My Friend Bertrand
If I wanted to do justice to my memory of Bertrand Tavernier, I would have to tell half my life. That’s why I prefer to start with his films—and with the one I perhaps like the best. In Coup de torchon, Philippe Noiret, Isabelle Huppert, and Stéphane Audran star as three French people indulging in petty-bourgeois foibles in colonial West Africa, assuming that far from home everything goes and greed reigns supreme, since the land they are in is stolen anyhow (an attitude they share with Céline’s Bardamu). To call the movie great wouldn’t be quite right (Tavernier never aimed to be grand), but human, lively, and French apply—it’s a film in the tradition of Chabrol and Renoir, despite being an adaptation of a very American Jim Thompson crime story.
Bertrand adored the “veteran filmmakers,” partly out of spite for the nouvelle vague, which was so highly admired and acclaimed in his youth. He sought contact with the directors and screenwriters of the thirties, forties, and fifties who would be forgotten had he not, once he was old himself, dedicated a nine-hour documentary to them, a film that everyone in France—including children—knows. It was always his passion to discover the forgotten and to bring the repressed to light; he did this out of curiosity and also with the cunning pleasure of annoying the official film historians. Honoring Eisenstein, Orson Welles, John Ford, René Clair, and Marcel Carné may not be all that remarkable, he felt, but what about championing Jacques Tourneur (The Twilight Zone) and Delmer Daves (Broken Arrow and 3:10 to Yuma)?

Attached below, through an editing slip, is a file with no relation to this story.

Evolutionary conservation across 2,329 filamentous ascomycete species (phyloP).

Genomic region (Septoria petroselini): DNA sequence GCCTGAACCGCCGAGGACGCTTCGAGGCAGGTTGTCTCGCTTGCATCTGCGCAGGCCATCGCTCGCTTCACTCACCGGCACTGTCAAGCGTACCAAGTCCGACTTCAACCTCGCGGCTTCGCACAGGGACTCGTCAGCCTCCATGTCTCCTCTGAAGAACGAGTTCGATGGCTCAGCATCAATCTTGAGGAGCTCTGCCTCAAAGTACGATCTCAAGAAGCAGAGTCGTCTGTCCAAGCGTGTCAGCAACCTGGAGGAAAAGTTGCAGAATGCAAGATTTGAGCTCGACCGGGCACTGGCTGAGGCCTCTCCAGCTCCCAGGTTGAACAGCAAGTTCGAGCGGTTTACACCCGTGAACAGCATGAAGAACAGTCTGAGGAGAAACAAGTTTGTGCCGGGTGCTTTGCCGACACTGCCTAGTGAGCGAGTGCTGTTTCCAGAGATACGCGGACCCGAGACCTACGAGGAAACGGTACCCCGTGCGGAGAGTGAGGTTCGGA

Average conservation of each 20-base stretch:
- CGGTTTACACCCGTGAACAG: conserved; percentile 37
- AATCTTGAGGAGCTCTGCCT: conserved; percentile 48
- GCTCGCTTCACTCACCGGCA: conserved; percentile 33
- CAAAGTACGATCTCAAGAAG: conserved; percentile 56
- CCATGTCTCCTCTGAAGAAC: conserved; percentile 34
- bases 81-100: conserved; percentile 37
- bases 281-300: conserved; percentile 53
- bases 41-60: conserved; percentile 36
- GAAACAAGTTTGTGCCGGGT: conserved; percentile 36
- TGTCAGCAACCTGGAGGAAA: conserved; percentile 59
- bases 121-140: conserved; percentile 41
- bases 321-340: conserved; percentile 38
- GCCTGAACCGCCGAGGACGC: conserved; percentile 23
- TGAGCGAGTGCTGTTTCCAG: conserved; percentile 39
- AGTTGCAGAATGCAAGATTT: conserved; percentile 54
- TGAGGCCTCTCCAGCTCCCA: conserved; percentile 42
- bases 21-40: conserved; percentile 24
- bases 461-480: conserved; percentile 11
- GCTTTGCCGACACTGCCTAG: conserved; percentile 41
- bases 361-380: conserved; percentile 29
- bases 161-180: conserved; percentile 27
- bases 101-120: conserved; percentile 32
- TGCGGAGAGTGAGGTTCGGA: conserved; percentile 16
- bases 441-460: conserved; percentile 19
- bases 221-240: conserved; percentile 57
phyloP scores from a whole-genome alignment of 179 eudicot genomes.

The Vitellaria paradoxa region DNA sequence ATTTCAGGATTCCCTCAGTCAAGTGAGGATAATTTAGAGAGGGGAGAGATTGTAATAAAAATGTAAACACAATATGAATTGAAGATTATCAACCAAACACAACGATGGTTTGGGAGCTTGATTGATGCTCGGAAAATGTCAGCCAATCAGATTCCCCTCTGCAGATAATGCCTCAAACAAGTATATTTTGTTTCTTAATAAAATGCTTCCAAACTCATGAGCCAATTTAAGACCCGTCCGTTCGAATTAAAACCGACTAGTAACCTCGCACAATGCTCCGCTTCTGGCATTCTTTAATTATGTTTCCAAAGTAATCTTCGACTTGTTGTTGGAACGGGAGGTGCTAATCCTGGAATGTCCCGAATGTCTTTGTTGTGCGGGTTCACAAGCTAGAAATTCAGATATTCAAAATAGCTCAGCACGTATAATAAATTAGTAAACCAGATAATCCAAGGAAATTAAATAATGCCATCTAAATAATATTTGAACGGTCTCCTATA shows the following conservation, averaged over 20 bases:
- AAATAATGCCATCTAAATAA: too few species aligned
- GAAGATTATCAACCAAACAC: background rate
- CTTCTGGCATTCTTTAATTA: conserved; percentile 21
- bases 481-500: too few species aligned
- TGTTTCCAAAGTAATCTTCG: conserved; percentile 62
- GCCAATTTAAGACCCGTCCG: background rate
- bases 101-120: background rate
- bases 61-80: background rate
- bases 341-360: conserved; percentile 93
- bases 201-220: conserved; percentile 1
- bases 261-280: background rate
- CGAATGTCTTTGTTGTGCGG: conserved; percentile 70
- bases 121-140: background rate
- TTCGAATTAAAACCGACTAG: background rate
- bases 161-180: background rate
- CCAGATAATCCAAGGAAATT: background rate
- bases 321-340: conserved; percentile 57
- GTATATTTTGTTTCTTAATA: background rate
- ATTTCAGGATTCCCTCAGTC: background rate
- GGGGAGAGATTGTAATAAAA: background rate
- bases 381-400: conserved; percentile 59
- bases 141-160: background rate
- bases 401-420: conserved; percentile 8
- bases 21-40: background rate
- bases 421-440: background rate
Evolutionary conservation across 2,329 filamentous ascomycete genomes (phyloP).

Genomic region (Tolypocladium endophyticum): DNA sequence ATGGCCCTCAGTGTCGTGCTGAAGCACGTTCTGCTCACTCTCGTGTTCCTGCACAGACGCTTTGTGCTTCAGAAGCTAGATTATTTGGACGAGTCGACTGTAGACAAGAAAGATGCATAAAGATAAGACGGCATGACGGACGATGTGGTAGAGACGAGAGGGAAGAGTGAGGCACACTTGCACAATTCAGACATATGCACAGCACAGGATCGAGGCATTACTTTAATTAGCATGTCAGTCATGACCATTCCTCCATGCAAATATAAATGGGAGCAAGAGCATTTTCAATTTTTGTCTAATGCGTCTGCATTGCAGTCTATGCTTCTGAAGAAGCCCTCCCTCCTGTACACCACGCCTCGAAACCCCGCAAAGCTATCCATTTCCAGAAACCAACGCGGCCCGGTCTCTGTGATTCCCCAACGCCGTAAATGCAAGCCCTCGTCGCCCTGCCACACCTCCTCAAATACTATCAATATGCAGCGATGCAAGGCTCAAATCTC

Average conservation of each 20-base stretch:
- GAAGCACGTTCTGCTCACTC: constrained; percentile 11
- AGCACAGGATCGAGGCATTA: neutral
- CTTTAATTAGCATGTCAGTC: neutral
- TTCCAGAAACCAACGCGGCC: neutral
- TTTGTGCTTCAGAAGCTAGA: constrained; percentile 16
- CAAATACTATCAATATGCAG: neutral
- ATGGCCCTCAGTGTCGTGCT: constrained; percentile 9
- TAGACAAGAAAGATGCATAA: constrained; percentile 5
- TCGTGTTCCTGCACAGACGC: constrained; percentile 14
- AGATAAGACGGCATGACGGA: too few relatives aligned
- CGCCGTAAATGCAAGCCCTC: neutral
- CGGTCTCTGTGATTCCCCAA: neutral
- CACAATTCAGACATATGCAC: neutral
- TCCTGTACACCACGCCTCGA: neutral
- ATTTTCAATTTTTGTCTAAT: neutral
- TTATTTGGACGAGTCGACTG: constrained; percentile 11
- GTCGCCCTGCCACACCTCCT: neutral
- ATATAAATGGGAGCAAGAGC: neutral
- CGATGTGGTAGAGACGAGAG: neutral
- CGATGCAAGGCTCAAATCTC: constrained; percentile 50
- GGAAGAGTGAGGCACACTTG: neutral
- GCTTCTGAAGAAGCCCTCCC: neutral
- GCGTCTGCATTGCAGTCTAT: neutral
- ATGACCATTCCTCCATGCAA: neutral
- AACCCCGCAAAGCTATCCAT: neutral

He wrote about Daves in his monumental, two-volume 50 Years of American Cinema: “All of his amazing and very personal body of work rests on two great themes: education and knowledge . . . Through his films one discovers the romantic ideals American civilization is based upon, and a morality worthy of the generous Corneille.” All this (except for “American”) applies to Tavernier’s own persona, and the style is pure French-high-school-education. As a young man he set off with savings to visit Daves in Arizona. He came back with a wonderful portrait of him that at first nobody wanted to print. What he wrote did not fit in with the sectarian film criticism that was dominant then (and now?) in France (and elsewhere?). Tavernier’s texts appealed to the intellectual center, the humanists—not to the right wing, to whom he was too left, or to the left, or even to Cahiers du cinéma, whose aesthetic canon was entirely different. This pattern was repeated later with the reception of his films—but this didn’t harm him, because his audience was not dependent on reviews.